Actually, analysis of the proof shows that the measurable is an overkill, and the assumption that all elements of Baire space admit sharps suffices (in the published paper, Martin uses that there is a Ramsey cardinal). Given a point $x\in\omega^\omega$, the assertion that the sharp for $x$ exists is (equivalent to) the statement that there is a nontrivial elementary embedding $j:L[x]\to L[x]$. This provides us with an $L[x]$-ultrafilter that suffices to carry out the ranking argument hinted at above.

Leo Harrington showed in 1978 that the use of sharps is necessary, in the paper

What Leo did was to identify an assumption that implies the existence of sharps, and then show that the determinacy of certain games implies this assumption. Specifically, to prove that $0^\sharp$ exists it suffices to establish that there is a point $x$ in Baire space such that, for all (sufficiently large) countable ordinals $\alpha$, if $L_\alpha[x]$ is admissible, then $\alpha$ is a cardinal of $L$. Here, a structure $M$ is admissible iff it is a model of $\mathsf{KP}$, a weak fragment of set theory that allows us to carry out basic recursive arguments.

Assuming coanalytic determinacy, Leo proceeds to find such a point $x$ using the winning strategy of the following game $G$: As usual, I and II alternate playing natural numbers. The moves of I code a binary relation $R$ on $\omega$, and the moves of II code another binary relation $E$ . Player I loses unless $R$ is a well-ordering of $\omega$. If it is a well-ordering, let $\beta$ be its order type. In that case, Player II wins iff $(\omega,E)$ is a model of extensionality that end-extends $(L_\beta,\in)$. One needs to verify of course that the payoff set of $G$ is indeed $\Pi^1_1$ and that player I does not have a winning strategy. The determinacy assumption then gives us that there is a winning strategy $\tau$ for player II. We can identify $\tau$ with a point $x$ in Baire space.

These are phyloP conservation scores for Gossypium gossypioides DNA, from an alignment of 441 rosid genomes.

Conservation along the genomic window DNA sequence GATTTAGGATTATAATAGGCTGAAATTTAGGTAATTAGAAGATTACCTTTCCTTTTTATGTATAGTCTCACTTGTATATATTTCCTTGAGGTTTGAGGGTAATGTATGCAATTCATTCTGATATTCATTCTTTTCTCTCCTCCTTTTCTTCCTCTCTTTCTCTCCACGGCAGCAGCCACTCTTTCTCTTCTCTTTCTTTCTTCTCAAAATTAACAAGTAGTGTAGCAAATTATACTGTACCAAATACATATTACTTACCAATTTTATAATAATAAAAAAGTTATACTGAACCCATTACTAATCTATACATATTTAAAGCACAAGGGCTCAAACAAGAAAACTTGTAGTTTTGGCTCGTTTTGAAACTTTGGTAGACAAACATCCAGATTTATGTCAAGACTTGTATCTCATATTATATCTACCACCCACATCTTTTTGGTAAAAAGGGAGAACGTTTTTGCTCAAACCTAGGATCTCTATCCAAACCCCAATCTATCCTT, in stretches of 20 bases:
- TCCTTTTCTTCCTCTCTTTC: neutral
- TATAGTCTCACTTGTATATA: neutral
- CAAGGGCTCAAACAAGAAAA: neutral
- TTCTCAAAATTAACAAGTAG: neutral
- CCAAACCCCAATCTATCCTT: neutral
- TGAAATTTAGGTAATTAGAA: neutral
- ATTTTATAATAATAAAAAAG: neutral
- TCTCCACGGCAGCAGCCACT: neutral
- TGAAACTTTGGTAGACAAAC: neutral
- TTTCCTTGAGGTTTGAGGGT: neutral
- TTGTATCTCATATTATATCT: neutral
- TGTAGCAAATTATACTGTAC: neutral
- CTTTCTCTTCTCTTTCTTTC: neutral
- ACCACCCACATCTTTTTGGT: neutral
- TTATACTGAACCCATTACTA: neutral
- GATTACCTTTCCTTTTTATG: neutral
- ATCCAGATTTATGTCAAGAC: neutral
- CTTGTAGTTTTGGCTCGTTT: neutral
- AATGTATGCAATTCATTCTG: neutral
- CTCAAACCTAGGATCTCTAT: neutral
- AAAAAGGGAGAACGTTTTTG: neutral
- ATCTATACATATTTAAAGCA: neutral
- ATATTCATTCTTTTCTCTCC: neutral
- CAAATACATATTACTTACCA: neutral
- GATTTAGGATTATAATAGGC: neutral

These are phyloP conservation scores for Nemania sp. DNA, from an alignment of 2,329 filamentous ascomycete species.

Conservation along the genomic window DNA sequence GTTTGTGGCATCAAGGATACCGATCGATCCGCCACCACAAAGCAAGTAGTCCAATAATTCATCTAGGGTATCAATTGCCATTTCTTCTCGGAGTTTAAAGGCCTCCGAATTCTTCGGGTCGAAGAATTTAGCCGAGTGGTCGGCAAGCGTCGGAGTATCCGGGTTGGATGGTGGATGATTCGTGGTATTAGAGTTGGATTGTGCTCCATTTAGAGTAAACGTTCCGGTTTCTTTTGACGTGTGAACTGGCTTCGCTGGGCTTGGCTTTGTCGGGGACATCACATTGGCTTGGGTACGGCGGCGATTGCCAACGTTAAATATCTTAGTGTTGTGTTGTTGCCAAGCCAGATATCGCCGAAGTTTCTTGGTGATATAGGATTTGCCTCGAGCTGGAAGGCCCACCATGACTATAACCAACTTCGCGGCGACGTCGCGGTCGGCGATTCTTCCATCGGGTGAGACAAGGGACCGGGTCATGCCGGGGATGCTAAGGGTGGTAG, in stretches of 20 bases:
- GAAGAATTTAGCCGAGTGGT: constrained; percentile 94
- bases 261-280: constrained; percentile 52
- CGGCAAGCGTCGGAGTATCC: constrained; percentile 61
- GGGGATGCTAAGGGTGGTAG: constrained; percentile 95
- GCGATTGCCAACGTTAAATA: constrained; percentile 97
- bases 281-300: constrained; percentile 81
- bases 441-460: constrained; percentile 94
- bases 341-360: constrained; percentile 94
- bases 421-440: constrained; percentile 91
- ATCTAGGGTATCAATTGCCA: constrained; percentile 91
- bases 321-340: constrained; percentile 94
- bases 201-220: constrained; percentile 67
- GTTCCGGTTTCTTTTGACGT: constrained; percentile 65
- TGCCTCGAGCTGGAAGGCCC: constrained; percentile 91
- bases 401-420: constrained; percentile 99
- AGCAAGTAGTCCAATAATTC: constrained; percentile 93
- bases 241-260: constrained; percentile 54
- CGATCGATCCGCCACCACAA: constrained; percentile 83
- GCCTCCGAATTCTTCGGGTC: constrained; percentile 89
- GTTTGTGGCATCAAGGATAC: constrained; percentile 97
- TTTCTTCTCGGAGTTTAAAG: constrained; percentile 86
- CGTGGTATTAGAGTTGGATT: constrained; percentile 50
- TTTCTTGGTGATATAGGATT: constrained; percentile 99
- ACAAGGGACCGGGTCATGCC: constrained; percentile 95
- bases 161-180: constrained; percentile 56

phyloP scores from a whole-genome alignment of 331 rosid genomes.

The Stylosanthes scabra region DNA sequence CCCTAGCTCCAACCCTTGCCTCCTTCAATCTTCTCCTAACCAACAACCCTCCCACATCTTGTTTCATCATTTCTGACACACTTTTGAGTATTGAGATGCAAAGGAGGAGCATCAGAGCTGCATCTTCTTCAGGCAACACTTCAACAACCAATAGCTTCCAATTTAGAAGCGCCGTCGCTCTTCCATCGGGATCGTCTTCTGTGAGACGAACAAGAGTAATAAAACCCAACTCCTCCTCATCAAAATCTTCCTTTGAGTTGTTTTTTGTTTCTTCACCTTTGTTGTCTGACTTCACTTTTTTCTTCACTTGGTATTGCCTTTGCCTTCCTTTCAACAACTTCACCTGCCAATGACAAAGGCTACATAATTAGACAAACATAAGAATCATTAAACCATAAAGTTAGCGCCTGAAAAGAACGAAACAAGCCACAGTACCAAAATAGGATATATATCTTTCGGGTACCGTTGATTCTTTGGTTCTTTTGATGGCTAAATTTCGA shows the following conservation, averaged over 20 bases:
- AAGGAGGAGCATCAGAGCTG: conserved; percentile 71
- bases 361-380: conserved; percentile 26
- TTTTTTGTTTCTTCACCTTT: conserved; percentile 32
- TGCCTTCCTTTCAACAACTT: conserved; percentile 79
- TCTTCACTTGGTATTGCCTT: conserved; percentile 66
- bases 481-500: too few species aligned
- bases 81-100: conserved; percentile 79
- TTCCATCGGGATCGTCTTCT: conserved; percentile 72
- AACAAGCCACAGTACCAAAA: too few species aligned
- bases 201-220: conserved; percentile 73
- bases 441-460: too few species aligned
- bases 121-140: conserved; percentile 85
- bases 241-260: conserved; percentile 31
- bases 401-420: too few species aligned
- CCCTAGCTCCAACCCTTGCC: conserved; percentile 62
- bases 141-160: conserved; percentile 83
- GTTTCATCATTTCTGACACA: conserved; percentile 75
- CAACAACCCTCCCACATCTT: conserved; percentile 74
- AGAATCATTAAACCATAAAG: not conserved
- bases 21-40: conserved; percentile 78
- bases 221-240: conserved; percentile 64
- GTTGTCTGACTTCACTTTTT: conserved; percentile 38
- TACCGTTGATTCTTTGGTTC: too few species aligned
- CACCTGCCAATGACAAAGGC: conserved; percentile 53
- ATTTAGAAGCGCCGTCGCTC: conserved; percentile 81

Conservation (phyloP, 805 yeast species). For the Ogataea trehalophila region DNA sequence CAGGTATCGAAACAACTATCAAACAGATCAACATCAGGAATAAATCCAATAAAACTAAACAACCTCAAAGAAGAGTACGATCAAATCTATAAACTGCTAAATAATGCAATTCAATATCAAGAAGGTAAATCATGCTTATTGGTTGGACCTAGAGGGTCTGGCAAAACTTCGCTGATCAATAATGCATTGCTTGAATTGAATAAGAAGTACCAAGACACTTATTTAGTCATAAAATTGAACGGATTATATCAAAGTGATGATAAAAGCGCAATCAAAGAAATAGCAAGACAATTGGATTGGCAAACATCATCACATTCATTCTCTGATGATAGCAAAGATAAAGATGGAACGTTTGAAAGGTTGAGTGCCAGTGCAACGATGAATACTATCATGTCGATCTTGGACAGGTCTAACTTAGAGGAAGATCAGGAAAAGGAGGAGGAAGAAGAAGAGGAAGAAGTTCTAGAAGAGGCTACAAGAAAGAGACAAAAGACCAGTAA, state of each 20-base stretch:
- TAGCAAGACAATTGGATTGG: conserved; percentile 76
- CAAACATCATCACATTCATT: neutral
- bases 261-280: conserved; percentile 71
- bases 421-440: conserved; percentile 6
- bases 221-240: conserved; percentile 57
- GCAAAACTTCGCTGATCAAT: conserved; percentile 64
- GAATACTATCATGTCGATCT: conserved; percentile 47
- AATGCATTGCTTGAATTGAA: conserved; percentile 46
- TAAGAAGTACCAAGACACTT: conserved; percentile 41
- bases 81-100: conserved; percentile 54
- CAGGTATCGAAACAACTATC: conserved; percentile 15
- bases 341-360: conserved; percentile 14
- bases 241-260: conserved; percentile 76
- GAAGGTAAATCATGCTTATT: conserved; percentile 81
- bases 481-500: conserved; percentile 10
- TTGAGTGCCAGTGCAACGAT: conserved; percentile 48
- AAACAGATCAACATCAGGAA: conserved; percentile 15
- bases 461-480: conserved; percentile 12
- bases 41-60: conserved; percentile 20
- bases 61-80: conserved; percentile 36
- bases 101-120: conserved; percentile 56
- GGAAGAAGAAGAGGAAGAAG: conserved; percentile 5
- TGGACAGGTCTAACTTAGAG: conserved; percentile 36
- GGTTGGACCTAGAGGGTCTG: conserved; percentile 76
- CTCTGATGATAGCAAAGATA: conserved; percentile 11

Given a countable ordinal $\alpha$ with $L_\alpha[x]$ admissible, Harrington then uses Steel’s forcing over $L_\alpha[x]$ to argue that $\alpha$ must be a cardinal in $L$. Essentially, if this is not the case, then a collapsing map witnessing that $\alpha$ is not a cardinal can be identified “too quickly” (using a generic for Steel’s forcing), contradicting the admissibility of $L_\alpha[x]$.

Shehzad presentation of sharps is “classic”. For a presentation in terms of mice, I recommend Ralf Schindler‘s recent book.